NPS Withdrawal made Tax Free, Should You Invest Now?

One of the biggest pain points that investors find in the National Pension Scheme (NPS) is the taxation part. Of the 60 per cent corpus that could be withdrawn lump sum at age 60, about 40 per cent is tax free and 20 per cent is taxable under the present rules. Now, in a recent development, the government has exempted even the 20 per cent from tax taking the tax exemption limit from 40 per cent to 60 per cent. This means that the money invested in the scheme (up to a limit) is exempt from tax, the profit earned from it while staying invested is exempt from tax and the money withdrawn is also exempt from tax. So, now one can withdraw the entire 60 per cent of the total corpus tax free and the balance 40 per cent will be annuitized, i.e., pension plan bought with the money. This changes in tax rules on NPS withdrawal will apply to all subscribers, including government employees and will come into effect in 2019.

The other changes recommended include:

  • The Central Government’s contribution as employer to the NPS will be increased to 14 per cent of the basic pay from the current 10 per cent. The employee contribution will remain unchanged at 10 per cent. This is likely to increase the accumulated corpus of government employees.
  • Contribution under Tier II of NPS has been brought under the ambit of Section 80C for deduction up to Rs.1.5 lakh for the purpose of income tax benefits. Amongst the two types of accounts that NPS offers to its subscribers, the Tier II account is a voluntary savings account and subscribers can withdraw their money from it whenever they want. The Tier I account is non-withdrawable till the subscriber reaches the age of 60. Partial withdrawal before that is allowed in specific cases. To invest in Tier II account, opening Tier I account is mandatory.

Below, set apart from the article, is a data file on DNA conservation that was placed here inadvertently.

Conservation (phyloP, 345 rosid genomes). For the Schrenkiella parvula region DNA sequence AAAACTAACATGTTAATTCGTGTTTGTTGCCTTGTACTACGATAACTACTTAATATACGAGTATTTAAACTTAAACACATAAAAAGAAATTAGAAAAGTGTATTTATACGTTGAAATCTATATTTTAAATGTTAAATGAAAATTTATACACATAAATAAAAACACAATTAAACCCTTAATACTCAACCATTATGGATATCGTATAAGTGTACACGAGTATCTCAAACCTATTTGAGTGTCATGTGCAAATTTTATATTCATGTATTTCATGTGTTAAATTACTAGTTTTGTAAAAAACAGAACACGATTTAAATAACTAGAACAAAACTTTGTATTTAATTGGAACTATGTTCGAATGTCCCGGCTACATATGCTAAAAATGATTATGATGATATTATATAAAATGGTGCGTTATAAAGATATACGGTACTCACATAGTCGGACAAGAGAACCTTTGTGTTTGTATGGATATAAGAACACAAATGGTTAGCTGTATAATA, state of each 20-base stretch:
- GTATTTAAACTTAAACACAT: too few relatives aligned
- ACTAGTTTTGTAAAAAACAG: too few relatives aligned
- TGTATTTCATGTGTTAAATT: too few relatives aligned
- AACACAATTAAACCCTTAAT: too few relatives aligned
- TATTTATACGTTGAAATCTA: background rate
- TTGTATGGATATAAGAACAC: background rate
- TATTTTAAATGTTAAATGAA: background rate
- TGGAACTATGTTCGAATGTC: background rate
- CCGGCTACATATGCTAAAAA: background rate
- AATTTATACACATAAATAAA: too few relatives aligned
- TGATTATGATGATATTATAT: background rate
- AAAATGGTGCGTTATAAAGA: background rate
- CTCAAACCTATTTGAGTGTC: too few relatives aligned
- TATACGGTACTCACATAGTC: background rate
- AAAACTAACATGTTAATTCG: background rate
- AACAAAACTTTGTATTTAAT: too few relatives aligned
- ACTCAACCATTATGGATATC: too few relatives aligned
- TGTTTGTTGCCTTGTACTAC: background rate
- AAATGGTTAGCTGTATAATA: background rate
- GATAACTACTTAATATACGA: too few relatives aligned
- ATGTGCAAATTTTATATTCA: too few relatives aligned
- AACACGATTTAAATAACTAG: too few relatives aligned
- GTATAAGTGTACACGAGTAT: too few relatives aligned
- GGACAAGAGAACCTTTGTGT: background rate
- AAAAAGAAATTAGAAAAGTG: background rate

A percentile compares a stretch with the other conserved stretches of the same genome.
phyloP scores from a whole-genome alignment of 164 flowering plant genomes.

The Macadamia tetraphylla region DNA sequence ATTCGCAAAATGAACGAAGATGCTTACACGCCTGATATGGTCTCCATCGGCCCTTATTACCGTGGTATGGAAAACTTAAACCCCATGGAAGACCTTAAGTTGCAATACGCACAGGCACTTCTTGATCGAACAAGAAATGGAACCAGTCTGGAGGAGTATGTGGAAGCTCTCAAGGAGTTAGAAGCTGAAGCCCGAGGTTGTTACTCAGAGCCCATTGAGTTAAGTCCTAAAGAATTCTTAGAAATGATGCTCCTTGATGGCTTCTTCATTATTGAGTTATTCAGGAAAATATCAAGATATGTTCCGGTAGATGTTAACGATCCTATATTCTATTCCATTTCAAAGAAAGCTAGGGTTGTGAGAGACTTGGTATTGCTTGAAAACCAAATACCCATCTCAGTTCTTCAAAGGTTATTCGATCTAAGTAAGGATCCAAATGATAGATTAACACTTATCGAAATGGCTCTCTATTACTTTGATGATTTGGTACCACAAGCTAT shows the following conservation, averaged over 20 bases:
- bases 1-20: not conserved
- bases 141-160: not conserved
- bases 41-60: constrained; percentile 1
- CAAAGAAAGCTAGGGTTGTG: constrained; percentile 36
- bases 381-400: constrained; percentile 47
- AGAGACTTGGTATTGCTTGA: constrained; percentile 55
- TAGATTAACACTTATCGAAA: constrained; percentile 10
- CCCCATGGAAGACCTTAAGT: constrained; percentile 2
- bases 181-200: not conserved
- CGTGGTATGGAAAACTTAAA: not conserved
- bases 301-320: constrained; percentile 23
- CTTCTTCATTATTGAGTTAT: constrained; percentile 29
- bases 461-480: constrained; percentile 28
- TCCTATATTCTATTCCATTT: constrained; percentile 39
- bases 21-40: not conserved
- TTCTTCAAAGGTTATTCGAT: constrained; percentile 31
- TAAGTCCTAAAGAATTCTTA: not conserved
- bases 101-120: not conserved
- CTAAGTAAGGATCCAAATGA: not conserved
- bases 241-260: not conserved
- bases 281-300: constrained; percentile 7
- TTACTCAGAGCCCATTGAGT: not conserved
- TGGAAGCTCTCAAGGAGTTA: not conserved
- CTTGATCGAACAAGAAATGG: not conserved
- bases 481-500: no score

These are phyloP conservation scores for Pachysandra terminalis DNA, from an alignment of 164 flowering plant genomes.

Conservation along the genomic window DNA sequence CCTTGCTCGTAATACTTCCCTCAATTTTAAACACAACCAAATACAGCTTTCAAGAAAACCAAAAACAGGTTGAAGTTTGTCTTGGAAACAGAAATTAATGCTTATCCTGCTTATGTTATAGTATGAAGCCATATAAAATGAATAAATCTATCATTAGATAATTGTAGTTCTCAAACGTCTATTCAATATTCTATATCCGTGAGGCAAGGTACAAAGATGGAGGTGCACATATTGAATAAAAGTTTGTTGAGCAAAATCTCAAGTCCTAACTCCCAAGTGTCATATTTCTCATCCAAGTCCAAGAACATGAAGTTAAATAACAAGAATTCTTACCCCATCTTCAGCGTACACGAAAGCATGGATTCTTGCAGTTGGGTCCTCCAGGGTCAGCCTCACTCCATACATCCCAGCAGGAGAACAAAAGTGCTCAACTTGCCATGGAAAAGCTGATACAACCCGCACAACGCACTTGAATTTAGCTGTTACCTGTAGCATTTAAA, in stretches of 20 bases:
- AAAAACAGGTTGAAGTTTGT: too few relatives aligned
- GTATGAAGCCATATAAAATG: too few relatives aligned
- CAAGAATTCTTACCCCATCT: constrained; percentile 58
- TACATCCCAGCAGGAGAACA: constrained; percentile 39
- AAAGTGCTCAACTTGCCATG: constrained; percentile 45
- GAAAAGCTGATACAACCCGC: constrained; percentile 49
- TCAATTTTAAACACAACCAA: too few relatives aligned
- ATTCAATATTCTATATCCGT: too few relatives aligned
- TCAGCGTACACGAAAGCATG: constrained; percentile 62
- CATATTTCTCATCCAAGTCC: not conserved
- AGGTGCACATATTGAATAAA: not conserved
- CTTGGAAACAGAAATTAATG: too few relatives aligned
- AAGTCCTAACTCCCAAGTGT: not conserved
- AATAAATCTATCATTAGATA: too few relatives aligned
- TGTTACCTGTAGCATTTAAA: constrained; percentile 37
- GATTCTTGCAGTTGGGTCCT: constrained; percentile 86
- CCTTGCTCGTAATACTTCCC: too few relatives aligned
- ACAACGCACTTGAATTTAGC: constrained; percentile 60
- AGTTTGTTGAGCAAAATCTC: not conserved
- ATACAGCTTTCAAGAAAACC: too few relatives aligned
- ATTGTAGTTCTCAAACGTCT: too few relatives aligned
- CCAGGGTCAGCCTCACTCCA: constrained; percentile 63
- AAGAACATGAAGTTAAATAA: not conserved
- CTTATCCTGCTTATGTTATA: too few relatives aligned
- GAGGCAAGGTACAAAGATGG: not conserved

• The central government employees will get more investment options (both debt & equity) and choice of pension fund managers.

These changes will come into effect from April 1,2019.

Does the NPS now become an attractive investment option?

Now that in NPS, the main thorn in the flesh is gone – the taxation part, investors have started doing the obvious – a comparison between NPS returns with those of EPF and PPF. And they are finding NPS returns attractive. But we feel that the comparison is myopic and unfair. NPS, EPF and PPF are retirement products. The similarity ends there. They are structured differently, i.e., the features vary right from the investment options where your money is parked to withdrawal restrictions. For instance, in EPF, the entire accumulated corpus is returned to you at the time of retirement. In the case of PPF, after the initial maturity of 15 years, you have the option to either withdraw your entire money and close the account or you can extend it till your lifetime for a fixed block of five years, each.

In NPS, the entire corpus is not available on hand to an investor at the time of retirement. While 60 per cent of the accumulated fund can be withdrawn (totally tax free), the retiree has to mandatorily buy annuity, i.e. pension plan from the balance 40 per cent. The annuity income will be taxable at the applicable tax slab.